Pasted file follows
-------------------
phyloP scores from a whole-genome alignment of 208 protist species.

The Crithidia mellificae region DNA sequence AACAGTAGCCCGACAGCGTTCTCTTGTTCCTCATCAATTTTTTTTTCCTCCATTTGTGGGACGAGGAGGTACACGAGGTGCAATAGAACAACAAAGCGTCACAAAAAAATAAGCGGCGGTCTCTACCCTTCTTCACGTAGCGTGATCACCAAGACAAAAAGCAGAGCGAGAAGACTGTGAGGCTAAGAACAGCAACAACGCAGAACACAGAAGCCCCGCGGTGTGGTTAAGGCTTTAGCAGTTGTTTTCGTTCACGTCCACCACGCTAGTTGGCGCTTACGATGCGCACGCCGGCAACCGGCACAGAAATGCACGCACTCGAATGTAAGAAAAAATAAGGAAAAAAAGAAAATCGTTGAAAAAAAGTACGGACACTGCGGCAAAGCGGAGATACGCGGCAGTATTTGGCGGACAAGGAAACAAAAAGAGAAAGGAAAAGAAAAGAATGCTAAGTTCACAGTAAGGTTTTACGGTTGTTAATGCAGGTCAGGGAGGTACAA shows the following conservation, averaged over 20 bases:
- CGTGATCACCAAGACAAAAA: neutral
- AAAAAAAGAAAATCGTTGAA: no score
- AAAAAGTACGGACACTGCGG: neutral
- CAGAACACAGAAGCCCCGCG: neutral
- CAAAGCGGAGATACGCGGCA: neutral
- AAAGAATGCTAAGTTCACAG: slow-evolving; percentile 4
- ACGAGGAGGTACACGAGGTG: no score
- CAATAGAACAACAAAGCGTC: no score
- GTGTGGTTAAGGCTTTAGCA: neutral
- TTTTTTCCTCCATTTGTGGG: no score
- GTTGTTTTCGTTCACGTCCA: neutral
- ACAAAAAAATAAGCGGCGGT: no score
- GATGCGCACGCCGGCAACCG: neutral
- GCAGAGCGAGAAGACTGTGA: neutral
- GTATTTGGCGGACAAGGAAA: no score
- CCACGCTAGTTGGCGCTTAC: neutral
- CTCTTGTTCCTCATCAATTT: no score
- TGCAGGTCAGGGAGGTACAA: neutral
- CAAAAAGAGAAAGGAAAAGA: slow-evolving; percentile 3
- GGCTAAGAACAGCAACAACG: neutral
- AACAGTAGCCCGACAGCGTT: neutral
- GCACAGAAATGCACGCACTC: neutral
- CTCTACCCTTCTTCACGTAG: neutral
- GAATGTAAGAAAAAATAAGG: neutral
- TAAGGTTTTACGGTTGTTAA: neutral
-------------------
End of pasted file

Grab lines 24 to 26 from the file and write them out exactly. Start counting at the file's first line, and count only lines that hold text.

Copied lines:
- GCACAGAAATGCACGCACTC: neutral
- CTCTACCCTTCTTCACGTAG: neutral
- GAATGTAAGAAAAAATAAGG: neutral